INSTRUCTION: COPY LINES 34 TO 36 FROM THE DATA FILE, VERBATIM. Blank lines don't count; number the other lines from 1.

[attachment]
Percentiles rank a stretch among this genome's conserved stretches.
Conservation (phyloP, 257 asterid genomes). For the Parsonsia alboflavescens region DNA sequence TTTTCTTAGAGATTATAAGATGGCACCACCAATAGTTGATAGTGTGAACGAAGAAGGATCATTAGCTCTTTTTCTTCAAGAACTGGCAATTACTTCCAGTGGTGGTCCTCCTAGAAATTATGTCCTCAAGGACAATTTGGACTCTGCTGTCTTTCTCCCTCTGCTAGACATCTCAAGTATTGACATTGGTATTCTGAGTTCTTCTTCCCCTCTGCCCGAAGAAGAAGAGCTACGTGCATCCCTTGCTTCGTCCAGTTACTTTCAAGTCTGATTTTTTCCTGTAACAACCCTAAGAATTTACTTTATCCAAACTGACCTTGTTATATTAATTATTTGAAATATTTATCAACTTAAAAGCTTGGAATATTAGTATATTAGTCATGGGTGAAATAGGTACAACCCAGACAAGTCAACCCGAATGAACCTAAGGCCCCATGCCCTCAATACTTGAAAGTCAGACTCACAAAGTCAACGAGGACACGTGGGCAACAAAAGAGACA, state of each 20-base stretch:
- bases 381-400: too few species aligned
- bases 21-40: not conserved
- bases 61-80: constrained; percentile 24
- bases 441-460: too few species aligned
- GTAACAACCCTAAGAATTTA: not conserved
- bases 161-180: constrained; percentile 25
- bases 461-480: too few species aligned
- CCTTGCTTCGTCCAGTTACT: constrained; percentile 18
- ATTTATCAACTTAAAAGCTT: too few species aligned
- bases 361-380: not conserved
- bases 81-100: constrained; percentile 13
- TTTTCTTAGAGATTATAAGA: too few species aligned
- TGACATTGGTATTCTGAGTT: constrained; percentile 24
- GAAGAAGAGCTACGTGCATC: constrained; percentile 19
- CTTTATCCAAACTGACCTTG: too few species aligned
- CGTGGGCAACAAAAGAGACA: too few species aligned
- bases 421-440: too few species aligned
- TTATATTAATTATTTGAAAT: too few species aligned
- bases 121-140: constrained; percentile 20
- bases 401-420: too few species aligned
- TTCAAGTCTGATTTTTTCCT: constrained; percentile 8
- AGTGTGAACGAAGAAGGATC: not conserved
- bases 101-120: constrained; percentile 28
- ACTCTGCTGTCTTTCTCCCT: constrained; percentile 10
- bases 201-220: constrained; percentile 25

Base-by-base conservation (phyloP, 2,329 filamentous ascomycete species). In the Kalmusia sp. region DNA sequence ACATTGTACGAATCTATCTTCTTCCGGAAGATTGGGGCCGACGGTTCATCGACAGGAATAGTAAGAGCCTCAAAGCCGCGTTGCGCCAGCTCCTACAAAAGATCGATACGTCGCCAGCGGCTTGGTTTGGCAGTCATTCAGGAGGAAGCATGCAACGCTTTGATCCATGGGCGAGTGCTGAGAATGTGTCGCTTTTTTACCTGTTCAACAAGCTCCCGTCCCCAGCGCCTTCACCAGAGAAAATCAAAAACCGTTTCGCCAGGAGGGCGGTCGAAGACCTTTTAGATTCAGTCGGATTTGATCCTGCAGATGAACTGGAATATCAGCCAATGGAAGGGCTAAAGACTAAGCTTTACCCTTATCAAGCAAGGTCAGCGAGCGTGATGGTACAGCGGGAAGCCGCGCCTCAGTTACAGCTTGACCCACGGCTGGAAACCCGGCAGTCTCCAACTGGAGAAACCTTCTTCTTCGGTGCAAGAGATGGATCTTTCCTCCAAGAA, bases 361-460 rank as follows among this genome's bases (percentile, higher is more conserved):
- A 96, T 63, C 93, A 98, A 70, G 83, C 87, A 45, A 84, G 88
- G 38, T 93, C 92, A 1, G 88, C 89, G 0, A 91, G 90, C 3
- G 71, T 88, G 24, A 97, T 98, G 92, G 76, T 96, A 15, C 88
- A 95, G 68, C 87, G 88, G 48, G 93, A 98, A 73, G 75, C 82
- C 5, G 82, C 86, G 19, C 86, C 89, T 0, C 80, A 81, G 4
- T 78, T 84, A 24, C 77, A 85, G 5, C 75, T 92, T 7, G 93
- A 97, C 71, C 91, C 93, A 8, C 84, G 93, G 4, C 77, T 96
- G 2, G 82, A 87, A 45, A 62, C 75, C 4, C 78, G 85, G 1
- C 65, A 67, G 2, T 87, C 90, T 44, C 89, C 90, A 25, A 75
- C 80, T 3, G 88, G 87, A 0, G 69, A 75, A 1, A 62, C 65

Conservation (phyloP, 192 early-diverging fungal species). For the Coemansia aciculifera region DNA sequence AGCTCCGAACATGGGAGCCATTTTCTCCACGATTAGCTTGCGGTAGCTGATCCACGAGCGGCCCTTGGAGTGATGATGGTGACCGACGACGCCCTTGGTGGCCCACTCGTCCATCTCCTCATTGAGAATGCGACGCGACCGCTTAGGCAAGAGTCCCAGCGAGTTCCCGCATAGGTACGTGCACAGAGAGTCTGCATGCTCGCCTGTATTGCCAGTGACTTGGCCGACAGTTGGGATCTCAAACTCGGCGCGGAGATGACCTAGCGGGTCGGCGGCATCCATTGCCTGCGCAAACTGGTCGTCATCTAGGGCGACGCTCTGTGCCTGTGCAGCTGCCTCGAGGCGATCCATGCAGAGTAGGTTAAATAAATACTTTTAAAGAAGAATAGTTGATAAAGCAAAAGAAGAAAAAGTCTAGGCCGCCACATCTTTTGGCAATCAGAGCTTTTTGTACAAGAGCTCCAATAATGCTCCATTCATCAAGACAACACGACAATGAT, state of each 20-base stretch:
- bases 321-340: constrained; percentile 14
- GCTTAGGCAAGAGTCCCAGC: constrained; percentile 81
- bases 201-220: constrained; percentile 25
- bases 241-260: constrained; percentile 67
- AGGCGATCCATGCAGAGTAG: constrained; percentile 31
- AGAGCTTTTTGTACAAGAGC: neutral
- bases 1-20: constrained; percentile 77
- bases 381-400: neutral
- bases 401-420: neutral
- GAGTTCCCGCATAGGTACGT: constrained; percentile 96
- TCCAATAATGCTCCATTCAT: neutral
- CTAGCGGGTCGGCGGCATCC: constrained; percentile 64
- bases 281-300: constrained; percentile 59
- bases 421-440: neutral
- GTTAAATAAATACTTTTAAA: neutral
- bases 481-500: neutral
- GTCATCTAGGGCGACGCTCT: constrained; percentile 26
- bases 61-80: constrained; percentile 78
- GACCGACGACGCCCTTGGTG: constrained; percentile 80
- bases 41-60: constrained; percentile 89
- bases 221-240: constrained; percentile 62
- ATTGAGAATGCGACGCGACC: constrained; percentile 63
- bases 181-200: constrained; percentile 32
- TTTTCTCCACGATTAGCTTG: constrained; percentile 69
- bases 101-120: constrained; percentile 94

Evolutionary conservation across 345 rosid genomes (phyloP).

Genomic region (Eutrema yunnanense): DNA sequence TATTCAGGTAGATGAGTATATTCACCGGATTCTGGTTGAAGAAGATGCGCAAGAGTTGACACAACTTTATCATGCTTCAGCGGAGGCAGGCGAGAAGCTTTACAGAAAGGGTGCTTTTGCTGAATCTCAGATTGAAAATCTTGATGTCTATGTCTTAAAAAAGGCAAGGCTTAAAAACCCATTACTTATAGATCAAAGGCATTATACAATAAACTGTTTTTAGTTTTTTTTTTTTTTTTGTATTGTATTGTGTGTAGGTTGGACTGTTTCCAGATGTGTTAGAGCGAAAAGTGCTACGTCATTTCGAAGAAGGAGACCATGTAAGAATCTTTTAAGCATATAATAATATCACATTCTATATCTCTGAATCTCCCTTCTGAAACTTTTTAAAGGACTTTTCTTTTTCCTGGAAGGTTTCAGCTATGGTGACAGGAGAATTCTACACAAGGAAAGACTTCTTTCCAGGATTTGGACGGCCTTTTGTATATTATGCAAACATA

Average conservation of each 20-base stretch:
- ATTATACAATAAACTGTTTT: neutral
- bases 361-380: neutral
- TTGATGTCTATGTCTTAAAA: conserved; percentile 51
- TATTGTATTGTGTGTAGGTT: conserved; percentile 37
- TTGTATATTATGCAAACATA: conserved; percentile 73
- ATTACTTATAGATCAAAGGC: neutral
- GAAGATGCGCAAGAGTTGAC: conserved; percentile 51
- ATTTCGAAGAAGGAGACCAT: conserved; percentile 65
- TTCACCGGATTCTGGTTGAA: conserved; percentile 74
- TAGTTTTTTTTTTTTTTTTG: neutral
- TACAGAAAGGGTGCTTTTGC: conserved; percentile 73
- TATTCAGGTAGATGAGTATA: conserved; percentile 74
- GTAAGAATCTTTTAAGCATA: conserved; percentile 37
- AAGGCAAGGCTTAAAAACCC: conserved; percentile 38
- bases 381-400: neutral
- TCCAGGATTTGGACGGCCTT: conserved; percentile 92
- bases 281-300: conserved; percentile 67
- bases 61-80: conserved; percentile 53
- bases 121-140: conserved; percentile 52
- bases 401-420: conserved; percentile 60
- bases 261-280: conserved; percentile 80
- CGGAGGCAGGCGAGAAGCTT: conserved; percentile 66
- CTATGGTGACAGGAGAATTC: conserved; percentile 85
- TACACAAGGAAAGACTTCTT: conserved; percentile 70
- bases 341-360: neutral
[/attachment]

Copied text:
- T 78, T 84, A 24, C 77, A 85, G 5, C 75, T 92, T 7, G 93
- A 97, C 71, C 91, C 93, A 8, C 84, G 93, G 4, C 77, T 96
- G 2, G 82, A 87, A 45, A 62, C 75, C 4, C 78, G 85, G 1